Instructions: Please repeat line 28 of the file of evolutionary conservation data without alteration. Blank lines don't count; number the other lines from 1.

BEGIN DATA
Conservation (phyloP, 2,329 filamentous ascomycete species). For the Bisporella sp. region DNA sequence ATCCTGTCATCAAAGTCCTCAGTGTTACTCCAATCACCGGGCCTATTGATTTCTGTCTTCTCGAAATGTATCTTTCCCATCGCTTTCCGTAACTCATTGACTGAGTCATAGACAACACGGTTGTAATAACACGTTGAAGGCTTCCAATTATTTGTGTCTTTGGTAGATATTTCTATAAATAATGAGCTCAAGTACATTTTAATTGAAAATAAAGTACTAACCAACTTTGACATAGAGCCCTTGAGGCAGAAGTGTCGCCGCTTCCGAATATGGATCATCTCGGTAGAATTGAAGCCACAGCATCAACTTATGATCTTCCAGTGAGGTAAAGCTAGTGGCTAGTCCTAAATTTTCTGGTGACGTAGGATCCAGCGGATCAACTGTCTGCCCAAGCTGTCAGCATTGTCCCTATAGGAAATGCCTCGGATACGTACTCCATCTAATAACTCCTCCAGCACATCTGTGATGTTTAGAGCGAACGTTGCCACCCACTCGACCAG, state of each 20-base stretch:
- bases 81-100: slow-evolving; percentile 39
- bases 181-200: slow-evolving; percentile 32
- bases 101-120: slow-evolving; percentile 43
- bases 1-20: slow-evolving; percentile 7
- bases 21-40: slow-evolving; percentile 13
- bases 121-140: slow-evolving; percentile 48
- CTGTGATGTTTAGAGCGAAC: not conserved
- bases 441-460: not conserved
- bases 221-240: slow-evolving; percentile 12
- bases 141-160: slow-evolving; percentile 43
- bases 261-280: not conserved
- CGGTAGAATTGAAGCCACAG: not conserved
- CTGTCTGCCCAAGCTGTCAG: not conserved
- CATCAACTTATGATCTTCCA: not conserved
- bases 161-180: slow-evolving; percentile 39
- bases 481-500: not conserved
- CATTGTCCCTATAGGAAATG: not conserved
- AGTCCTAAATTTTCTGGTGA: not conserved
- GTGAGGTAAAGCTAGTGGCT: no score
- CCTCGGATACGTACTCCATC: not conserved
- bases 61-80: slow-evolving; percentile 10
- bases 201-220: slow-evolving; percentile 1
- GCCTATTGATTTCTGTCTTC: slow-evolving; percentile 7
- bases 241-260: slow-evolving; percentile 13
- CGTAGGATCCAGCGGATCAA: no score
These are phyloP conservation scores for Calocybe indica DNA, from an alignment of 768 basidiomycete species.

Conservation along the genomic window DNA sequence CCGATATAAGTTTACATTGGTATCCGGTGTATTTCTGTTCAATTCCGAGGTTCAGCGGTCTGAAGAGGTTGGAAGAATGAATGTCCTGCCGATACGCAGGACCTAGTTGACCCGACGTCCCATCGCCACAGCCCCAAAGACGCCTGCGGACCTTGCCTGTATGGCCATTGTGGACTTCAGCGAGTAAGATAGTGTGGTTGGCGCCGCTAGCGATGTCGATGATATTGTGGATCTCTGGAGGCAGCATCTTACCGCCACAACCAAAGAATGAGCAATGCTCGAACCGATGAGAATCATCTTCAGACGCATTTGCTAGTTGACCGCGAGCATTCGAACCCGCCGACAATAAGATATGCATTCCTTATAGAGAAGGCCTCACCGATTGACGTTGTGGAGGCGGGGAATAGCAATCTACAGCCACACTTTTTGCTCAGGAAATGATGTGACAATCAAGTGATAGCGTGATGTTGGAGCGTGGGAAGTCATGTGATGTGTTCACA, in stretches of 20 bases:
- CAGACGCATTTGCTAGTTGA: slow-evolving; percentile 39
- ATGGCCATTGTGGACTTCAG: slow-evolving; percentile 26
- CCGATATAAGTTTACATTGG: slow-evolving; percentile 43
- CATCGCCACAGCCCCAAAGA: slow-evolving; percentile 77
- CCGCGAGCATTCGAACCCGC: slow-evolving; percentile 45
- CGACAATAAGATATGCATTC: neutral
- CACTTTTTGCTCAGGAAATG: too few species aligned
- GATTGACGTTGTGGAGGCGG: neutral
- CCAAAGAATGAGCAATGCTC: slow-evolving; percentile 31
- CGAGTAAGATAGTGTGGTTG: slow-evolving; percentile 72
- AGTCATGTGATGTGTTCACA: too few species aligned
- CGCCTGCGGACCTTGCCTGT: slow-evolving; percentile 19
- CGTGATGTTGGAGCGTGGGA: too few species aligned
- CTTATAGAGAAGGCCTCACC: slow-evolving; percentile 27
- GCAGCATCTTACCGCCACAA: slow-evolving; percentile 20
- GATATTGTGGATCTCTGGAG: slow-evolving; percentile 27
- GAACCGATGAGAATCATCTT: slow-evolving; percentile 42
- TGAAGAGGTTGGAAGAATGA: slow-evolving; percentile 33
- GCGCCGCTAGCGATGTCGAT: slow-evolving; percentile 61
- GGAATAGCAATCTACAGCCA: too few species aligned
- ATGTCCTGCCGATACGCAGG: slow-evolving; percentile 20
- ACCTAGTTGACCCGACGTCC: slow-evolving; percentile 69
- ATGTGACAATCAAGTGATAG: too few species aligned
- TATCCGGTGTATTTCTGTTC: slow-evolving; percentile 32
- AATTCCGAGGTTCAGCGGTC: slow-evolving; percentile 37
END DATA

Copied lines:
Conservation along the genomic window DNA sequence CCGATATAAGTTTACATTGGTATCCGGTGTATTTCTGTTCAATTCCGAGGTTCAGCGGTCTGAAGAGGTTGGAAGAATGAATGTCCTGCCGATACGCAGGACCTAGTTGACCCGACGTCCCATCGCCACAGCCCCAAAGACGCCTGCGGACCTTGCCTGTATGGCCATTGTGGACTTCAGCGAGTAAGATAGTGTGGTTGGCGCCGCTAGCGATGTCGATGATATTGTGGATCTCTGGAGGCAGCATCTTACCGCCACAACCAAAGAATGAGCAATGCTCGAACCGATGAGAATCATCTTCAGACGCATTTGCTAGTTGACCGCGAGCATTCGAACCCGCCGACAATAAGATATGCATTCCTTATAGAGAAGGCCTCACCGATTGACGTTGTGGAGGCGGGGAATAGCAATCTACAGCCACACTTTTTGCTCAGGAAATGATGTGACAATCAAGTGATAGCGTGATGTTGGAGCGTGGGAAGTCATGTGATGTGTTCACA, in stretches of 20 bases: